This indoor-outdoor café-bar in Jing’s childhood neighborhood had been around for more than eight years when we first stumbled across it. The shaded hipster garden is a work of outsider art. Hanging lanterns, spinning pinwheels, bric-a-brac, and eclectic music give the place a French-Corner-of-Kulangsu feel. Drinks are expensive, but there’s a full range of designer whiskies and Goose Island IPA. There’s cool vintage jewelry and home-made souvenirs at reasonable prices at the shop in the garden, where the young geniuses who run the establishment also live.
This well-known romantic garden café on one of Kulangsu’s main tourist drags is one more piece of proof that you’re in paradise. Leaves blow in the sunny breeze, flowers bloom, and birds serenade you with a symphony while you sit at wooden tables under umbrellas in the shade of an old brick mansion.
It’s an alluring respite for weary feet and jack of all trades for passers-by. You can spend many minutes wandering around the garden and exploring its nooks and crannies, gracious lawn furniture, shaded picnic tables, fountains, statutes, and friendly cats.
Inside is a series of refashioned dining rooms, which were once living rooms and bedrooms of the old mansion.
Once seated in the garden, you can sip coffee or tea or dig into satisfactory versions of basic pan-Eurasian standards like beef filet with black pepper gravy, Thai yellow curry beef or chicken, and spaghetti bolognese (65 ¥), which comes under-salted but otherwise correctly prepared—with a good dose of extra parmesan, it really hits the spot.
Beef-and-cheese pie is this kitchen’s version of an English pasty, with peppery, mincemeat-like ground beef and melted mozzarella baked into a greasy but still enjoyable pastry crust. It’s served with a petite raw lettuce and tomato salad–an oddity in these parts–dressed in a creamy, slightly sweet whipped-mayo-vinaigrette and tomatoes fresh with garden foliage aromas.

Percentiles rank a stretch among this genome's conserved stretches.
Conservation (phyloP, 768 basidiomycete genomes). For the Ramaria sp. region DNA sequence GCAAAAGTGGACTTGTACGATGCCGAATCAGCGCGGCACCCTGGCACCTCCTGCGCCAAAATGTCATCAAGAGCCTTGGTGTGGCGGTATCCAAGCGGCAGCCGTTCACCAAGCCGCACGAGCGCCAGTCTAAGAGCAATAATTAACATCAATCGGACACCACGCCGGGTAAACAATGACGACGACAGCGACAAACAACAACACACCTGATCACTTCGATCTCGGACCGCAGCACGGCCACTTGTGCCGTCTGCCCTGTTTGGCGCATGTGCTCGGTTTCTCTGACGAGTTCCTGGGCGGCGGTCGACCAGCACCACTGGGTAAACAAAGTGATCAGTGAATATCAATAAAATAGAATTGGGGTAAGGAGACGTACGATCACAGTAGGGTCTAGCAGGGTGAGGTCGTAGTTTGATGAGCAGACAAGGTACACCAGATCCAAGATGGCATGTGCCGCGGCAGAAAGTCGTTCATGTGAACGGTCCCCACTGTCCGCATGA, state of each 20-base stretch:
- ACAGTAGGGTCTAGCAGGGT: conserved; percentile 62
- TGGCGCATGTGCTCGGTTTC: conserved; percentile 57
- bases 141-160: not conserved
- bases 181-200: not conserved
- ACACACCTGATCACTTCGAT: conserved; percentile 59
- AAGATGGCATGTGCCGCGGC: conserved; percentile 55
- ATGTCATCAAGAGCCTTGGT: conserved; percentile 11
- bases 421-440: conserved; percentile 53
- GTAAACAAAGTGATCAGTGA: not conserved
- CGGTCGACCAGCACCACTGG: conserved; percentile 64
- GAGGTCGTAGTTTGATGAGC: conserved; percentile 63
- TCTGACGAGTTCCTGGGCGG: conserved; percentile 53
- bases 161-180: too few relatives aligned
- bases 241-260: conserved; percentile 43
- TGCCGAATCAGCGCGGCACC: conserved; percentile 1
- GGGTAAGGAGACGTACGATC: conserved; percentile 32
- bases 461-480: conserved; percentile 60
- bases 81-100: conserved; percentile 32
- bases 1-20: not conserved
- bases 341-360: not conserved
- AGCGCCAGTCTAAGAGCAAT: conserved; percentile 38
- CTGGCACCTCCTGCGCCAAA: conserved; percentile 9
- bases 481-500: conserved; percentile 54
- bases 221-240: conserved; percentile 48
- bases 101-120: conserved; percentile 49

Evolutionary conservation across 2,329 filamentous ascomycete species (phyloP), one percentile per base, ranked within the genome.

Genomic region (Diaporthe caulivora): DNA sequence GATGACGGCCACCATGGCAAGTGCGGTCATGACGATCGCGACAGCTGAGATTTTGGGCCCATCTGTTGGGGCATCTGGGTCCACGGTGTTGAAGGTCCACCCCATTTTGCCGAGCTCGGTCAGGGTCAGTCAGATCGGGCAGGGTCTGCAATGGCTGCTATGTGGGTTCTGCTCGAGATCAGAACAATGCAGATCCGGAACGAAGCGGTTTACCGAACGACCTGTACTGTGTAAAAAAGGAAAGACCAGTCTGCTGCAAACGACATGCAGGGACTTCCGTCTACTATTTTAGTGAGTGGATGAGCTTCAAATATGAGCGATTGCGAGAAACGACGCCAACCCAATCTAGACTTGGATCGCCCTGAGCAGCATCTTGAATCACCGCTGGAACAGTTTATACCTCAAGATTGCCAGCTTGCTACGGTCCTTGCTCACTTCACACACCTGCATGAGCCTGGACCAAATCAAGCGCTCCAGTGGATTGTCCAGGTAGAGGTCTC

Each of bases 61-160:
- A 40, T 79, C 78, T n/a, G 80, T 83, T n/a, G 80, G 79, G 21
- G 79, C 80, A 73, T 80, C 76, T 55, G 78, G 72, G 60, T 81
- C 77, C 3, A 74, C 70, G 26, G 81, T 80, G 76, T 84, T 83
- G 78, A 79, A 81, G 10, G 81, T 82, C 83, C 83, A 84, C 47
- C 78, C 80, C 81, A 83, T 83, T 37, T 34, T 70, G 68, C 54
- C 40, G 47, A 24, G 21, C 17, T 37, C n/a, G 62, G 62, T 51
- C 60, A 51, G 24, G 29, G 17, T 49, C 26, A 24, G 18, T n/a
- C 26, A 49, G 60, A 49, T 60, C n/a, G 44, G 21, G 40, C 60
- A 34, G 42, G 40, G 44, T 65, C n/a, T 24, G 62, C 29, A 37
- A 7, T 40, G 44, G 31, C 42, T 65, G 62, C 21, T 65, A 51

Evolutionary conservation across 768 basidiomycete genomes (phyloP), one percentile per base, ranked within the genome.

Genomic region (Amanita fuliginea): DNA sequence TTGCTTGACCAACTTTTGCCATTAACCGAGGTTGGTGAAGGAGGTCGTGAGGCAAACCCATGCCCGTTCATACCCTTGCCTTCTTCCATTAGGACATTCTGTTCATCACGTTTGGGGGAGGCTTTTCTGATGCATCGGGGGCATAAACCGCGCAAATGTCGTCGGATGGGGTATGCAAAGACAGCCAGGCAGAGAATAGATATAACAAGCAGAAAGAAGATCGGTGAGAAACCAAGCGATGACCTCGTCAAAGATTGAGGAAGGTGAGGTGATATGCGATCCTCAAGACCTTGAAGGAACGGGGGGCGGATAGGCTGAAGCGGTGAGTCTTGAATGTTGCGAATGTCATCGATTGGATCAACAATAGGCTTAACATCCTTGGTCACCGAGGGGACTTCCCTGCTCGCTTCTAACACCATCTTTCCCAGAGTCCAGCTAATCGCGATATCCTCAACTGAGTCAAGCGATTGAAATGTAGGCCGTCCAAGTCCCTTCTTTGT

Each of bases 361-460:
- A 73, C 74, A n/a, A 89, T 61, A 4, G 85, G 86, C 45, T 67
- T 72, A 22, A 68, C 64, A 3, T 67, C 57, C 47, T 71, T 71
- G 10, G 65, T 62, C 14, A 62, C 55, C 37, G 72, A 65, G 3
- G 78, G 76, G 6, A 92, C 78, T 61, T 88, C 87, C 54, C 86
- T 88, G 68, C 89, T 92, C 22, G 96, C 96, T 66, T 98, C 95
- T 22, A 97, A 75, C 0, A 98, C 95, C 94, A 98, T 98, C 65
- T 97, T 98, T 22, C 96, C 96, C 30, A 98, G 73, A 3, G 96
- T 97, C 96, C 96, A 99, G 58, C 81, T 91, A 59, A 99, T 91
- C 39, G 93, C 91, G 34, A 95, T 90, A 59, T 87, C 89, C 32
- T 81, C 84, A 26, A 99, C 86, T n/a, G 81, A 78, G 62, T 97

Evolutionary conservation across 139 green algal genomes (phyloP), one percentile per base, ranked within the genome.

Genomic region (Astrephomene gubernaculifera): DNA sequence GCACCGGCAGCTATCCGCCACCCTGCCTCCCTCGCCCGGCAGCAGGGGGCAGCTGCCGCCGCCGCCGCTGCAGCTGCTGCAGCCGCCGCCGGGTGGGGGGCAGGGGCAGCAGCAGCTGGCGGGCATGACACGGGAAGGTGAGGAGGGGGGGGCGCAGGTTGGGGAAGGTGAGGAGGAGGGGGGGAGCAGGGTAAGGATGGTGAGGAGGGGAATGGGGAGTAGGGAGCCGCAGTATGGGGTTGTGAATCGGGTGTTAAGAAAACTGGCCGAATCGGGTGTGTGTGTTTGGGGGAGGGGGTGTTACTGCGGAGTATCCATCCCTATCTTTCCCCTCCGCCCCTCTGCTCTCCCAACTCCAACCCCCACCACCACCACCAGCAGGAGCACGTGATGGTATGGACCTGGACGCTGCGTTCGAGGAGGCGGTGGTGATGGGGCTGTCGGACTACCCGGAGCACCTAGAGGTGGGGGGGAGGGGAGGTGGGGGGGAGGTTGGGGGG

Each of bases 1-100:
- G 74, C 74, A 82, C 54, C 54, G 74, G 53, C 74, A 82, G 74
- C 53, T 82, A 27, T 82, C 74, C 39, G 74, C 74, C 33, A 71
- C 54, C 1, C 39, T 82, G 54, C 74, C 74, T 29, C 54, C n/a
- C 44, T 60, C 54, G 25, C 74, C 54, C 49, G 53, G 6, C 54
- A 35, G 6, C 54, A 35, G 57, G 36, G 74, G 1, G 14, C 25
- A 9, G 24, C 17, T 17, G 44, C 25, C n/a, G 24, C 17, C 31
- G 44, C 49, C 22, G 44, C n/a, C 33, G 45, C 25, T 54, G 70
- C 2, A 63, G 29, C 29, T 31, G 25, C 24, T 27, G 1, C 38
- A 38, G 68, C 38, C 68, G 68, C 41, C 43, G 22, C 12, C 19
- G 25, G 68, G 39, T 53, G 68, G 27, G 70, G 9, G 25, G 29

The sweet mayo from that vinaigrette rears its big head again and nearly ruins, but doesn’t quite ruin, a competently pressed panino with tuna fish, basil, and pine nuts that evokes Wolfgang Puck’s late foray into airport quick-service.
The beef filet is fresh, thick, satisfying, and expensive ( 178 ¥) with none of the off-flavors you sometimes get from frozen Australian steaks. The meat pairs well with the Chinese-style black pepper sauce, whose mushrooms invoke a German jaeger sauce, but the steak would be even more flavorful if it were salted and peppered before searing, as normal Western technique demands.
The menu is translated into excellent English, and lists a full range of other off-dry treatments for homesick westerners, like corn chowder with bacon, tiramisu, and “heavy cream blueberry cheesecake,” which is the precise consistency of Babybel cheese, i.e. slightly gummy and unnaturally melty, but not in a bad way. It’s set on a rich, delicate crust that’s just thin enough and drizzled with chocolate syrup and blueberry sauce.
Most people come just for sweet coffee drinks or juices, whose value proposition is far less clear, especially once alcohol comes into the mix. Espresso drinks are generally very small; a 40 ¥ iced coffee shaken with Bailey’s comes in a small white wine glass and is easily finished in two gulps. They’re good gulps, but these are full-on tourist prices.
House special iced coffee, described mysteriously in English as “Signature Beverage,” is mixed with passion fruit. If this sounds like a bizarre combination, that’s because it is: sourness and bitterness fight over your palate, and passion-fruit seeds floating in the cloudy brown glass are jarring. If you use your imagination a bit, though, the drink ends up taking on the flavor of an exotic dark chocolate. Or at least it seems that way when you’re in the midst of whiling away an afternoon, without a care in the world, on one of the island’s most pleasant gardens.